5 Sci-Fi Solutions To Space Problems
Space is treacherous in every possible way, and any attempt to colonize it will be fraught with peril and discomfort. Because whatever inter-dimensional intelligence engineered the universe sure wanted us humans to stay the hell on Earth. Maybe to jealously keep us away from the variety of sexy alien species and moon cheeses that sci-fi has so tempted us with over the past several decades.
Fortunately, the following advances are designed to make the spacefaring experience suck slightly less. They also provide the added amusement of resembling ideas concocted by some $0.99-ebook-selling, D-list sci-fi writer ...
Protecting Ourselves With Cosmic Chain Mail
It costs thousands of dollars per pound to boot materials into outer space. Making it real hard for astronauts to choose between vital tools, life-saving equipment, and their life-size statue of Michael Clarke Duncan from Armageddon. Fortunately, they won't have to make this nigh-impossible decision, thanks to NASA's newly developed blast from the past.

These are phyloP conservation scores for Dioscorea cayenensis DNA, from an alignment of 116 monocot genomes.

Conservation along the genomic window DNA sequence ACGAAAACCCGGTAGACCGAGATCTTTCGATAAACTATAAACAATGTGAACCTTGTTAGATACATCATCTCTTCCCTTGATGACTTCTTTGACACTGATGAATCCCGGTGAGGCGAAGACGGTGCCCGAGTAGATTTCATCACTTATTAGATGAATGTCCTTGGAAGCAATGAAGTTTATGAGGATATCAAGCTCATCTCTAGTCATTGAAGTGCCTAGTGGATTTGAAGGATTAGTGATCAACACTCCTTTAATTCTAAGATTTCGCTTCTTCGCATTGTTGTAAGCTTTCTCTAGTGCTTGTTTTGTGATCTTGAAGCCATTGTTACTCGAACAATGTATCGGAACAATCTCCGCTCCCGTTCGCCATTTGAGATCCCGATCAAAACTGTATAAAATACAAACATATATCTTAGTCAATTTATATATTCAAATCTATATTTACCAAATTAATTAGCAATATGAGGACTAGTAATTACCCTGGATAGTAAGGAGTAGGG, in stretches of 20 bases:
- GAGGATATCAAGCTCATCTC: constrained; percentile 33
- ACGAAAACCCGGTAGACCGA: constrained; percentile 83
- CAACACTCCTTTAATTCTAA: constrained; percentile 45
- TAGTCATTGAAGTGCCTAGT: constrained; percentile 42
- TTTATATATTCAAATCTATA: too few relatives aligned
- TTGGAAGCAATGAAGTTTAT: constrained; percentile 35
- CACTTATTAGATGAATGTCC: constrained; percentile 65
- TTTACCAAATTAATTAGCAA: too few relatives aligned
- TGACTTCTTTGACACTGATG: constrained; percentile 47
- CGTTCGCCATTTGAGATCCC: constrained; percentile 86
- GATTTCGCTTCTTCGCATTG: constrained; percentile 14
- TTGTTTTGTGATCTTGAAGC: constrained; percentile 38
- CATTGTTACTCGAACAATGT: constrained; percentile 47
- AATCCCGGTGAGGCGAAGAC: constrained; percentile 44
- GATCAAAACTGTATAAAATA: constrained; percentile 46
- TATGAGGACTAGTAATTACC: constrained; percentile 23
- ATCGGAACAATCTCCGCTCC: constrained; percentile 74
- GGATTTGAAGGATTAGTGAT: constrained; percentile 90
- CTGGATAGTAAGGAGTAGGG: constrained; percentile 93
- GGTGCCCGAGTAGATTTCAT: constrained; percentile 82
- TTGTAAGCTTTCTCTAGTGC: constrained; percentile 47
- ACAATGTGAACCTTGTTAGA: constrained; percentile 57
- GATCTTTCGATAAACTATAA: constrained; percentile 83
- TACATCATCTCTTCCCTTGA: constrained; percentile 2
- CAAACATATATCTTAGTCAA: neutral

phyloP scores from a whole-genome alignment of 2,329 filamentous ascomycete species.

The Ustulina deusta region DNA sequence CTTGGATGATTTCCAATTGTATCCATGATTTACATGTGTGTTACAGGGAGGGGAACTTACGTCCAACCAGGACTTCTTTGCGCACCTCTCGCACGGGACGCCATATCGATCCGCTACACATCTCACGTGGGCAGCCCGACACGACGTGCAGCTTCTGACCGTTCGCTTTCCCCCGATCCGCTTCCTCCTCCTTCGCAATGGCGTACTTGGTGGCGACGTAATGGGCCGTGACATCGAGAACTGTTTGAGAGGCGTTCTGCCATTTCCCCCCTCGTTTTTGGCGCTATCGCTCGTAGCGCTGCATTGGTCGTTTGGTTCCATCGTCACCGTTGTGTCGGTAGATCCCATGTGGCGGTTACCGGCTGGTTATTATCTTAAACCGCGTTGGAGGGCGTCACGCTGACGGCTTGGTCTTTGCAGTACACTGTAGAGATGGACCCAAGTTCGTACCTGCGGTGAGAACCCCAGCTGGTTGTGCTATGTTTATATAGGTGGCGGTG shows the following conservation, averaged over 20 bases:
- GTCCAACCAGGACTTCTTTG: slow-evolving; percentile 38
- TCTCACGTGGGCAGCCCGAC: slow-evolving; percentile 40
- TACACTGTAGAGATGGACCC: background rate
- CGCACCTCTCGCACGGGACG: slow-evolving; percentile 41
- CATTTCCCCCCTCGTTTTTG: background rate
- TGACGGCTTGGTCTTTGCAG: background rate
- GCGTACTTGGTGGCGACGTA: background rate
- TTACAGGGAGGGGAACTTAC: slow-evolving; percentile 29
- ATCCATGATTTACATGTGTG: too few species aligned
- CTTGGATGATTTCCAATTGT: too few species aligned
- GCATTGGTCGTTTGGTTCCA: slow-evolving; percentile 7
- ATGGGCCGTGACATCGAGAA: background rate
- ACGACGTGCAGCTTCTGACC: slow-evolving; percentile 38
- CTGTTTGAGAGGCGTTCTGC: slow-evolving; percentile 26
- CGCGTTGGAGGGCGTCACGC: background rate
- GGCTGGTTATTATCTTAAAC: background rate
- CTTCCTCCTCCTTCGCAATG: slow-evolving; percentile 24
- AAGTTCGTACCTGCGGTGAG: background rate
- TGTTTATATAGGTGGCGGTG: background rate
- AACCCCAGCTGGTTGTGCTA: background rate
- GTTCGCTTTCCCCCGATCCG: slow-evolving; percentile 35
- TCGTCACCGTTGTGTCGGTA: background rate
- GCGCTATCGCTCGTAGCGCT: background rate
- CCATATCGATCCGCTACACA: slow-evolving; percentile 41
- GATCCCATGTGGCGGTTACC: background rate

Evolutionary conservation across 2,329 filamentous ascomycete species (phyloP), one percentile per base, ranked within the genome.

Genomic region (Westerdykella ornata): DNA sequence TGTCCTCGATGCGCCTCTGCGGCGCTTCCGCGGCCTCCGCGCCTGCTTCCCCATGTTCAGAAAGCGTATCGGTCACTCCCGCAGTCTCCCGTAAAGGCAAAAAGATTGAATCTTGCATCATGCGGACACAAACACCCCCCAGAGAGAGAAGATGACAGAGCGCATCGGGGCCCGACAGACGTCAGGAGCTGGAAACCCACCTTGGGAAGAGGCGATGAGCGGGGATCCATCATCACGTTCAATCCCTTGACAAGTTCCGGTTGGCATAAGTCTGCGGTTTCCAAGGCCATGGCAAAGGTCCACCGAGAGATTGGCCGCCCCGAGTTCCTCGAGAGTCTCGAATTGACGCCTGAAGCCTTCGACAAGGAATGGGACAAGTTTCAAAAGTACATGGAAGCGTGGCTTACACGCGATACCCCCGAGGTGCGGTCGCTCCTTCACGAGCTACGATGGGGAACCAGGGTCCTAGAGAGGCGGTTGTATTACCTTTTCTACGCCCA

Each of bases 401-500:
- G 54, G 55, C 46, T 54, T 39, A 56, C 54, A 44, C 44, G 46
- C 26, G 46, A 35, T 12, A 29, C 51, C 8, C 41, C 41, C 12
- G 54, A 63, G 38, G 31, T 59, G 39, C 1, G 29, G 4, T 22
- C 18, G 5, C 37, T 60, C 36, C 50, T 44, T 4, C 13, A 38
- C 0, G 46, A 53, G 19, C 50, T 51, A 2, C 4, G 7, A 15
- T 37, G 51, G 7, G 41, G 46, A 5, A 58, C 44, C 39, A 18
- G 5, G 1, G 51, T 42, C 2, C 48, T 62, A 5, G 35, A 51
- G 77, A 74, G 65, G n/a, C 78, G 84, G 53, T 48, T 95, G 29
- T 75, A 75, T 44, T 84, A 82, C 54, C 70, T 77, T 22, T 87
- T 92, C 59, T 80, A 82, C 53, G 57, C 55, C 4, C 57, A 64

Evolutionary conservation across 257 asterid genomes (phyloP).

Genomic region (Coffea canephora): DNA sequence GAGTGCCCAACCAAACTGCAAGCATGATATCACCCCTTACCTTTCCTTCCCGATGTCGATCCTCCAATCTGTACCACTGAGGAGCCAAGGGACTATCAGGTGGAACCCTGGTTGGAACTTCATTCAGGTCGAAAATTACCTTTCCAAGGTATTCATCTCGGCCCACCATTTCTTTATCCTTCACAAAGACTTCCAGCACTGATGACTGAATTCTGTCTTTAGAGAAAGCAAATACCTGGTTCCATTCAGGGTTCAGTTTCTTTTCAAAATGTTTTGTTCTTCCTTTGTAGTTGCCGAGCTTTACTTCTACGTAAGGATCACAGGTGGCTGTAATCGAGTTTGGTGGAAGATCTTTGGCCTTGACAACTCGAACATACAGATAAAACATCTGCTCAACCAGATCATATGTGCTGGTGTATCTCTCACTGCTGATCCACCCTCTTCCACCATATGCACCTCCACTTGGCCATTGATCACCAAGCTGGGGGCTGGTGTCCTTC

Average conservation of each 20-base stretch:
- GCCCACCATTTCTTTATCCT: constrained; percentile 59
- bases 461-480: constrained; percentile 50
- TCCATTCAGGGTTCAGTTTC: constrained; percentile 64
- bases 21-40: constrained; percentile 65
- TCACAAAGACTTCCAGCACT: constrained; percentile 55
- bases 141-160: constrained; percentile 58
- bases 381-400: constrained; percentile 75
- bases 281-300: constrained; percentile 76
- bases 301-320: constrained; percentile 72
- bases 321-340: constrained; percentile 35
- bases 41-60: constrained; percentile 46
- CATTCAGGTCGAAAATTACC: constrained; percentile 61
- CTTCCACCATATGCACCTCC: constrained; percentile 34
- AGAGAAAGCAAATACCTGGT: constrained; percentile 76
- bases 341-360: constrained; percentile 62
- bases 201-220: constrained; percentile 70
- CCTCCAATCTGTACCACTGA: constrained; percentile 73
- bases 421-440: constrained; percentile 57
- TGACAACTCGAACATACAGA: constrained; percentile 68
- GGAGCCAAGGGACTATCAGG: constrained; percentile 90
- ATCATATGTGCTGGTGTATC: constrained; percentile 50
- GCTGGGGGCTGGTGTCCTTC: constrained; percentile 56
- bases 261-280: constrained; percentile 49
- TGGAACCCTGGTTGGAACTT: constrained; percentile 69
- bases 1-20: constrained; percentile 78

This chain mail-like "space fabric" offers fantastic thermal qualities, strength, malleability, and versatility. And unlike the stuff that protected medieval crusaders while they fought over who loved God the mostest and bestest way, the cosmic version doesn't require the time-consuming, laborious linking of countless tiny rings. It's made simply through additive manufacturing, aka 3D printing. Or 4D printing, as NASA calls it because the process imbues it with its structure and functions.